Most businesses need a Backup and Disaster Recovery plan.  Disasters like fire, flood, earthquake, and more can bring your systems to a halt. Systems including order processing, invoicing, emails, call center, and business phone are critical for daily operations. Without a Backup and Disaster Recovery plan, organizations that encounter a disaster run the risk of going out of business. Here are some tips for getting your Backup and Disaster Recovery plan in place. Consider Risk of Downtime Understanding your business risk in the event of a disaster–and related downtime, data loss and other factors–is a good place to start. Factor in loss of productivity from your employees. This can be quantified by calculating employee salaries, wages and overhead for every hour of downtime. You can also calculate loss of revenue if you are unable to process orders, have to disrupt manufacturing, or lose the ability to fulfill customer demand. Also, add in any long-term damage from loss of reputation if you were to suffer a long-term outage. These costs easily add up to impact your company’s bottom line in the case of a disaster recovery scenario. Build  Your Backup and Disaster Recovery Plan Not all data is mission critical. Some systems may be more critical than others to get your company back operationally. Determine which systems are most important to your daily operations. Decide how much risk you are willing to take in terms of hours, days or weeks of downtime. Systems that keep your employees productive and revenue flowing in your business may need to take priority. You may need redundant failover for phones, email and order processing...

The Benefits of Fixed-Price IT Managed Services

More and more, we hear of security breaches that are derailing business’s activities, whether such problems are malicious software (“malware”) designed to grab privacy information from an employee, a computer crash or even a natural disaster such as an earthquake. A data breach can put customers’ personal information in peril, thereby causing embarrassment and even costing steep fines. This is why it is important to hire a reputable IT managed service provider before you need one. Businesses rely on their IT systems to do day-to-day business, and most of the time, things go as they should. But what about when they don’t? Proactive IT Support is Worry Free Taking a proactive approach to IT assistance is key. Before you need one, find a reputable IT provider. With your IT provider, draw up a managed service agreement/service level agreement so you know what services they will take care of – remote and local backup, recovering lost and corrupted files, network security updates and even unforeseen computer repairs. Keeping systems up to date will help prevent downtime. Proactive IT support converts the unexpected costs of reactive problem-solving into the more stable, budget-friendly cost of preventive maintenance and support. With fixed-price IT support, there are no surprises that can play havoc with the company’s budget and productivity. Aligning Your IT Service Delivery Costs With Business Value By fixing IT Service costs with an IT Managed Service agreement,  your service provider has incentive to proactively ensure everything is working smoothly. Instead of billing by the hour related to problems, a fixed-priced arrangement covers most incidents. It is in the best interest of your...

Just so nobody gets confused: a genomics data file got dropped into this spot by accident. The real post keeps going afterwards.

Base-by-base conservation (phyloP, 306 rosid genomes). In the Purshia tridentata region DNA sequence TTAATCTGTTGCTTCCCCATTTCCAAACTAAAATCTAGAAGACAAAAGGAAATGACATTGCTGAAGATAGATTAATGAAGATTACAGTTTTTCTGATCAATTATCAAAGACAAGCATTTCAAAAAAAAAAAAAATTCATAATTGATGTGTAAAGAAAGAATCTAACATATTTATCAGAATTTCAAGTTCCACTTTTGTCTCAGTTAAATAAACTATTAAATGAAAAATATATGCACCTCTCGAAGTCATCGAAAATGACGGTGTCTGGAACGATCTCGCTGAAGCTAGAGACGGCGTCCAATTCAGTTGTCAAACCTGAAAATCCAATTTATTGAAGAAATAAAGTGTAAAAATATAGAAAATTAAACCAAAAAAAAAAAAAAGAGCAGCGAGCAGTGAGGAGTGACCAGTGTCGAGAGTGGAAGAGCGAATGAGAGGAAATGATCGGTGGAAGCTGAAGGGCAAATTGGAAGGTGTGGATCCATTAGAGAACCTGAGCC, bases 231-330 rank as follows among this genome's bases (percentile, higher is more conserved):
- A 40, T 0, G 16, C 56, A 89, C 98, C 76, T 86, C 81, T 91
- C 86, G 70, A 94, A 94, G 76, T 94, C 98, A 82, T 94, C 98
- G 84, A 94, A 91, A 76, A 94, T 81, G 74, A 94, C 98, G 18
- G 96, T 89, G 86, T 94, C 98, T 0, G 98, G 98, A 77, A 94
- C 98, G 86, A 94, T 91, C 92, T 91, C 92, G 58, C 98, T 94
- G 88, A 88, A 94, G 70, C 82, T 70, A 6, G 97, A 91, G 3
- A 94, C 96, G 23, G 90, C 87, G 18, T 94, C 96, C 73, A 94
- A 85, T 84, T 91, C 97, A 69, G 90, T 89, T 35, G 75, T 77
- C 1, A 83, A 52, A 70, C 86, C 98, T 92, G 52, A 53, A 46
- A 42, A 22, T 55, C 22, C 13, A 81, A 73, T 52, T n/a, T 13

Migrating to the Cloud – How to Avoid Turbulence

Migrating to the Cloud can be bumpy if you are not prepared. Chances are you have already started migrating to the Cloud. Without realizing it, you may be accessing the Cloud by using mobile and web based applications and services that store and share your data from the Cloud. According to International Data Corporation, (IDC) public IT Cloud services (SaaS, PaaS, and IaaS) spending will reach $127 billion in 2018. The Cloud will outpace the total IT market at a rate of more than five times. With this shift, companies are migrating to the Cloud at a rapid pace, so it is important to plan your Cloud migration to avoid any unnecessary turbulence. Low Hanging Fruit for Cloud Migration Many applications lend themselves to Cloud migration. Communications and collaboration applications including Email, Voice and Web conferencing are great places to start your Cloud Migration. The Cloud can offer a secure, reliable and affordable alternative to maintaining these systems on premise. Along with providing additional capability, such as, File Sync and Sharing, previously unavailable from premise based solutions. Many companies have started their Cloud migrations with these subscription services to gain quick benefits from Cloud Computing. Planning Your Cloud Migration Moving your applications and their data to the Cloud, along with reliable data protection and online backup, should be carefully planned. First, determine which applications are candidates for Cloud Computing. When moving files, applications and back ups for data protection to the Cloud, consider your data volumes and network bandwidth. When this business infrastructure is in the Cloud you will need reliable connectivity to access critical information. Maintaining Security in...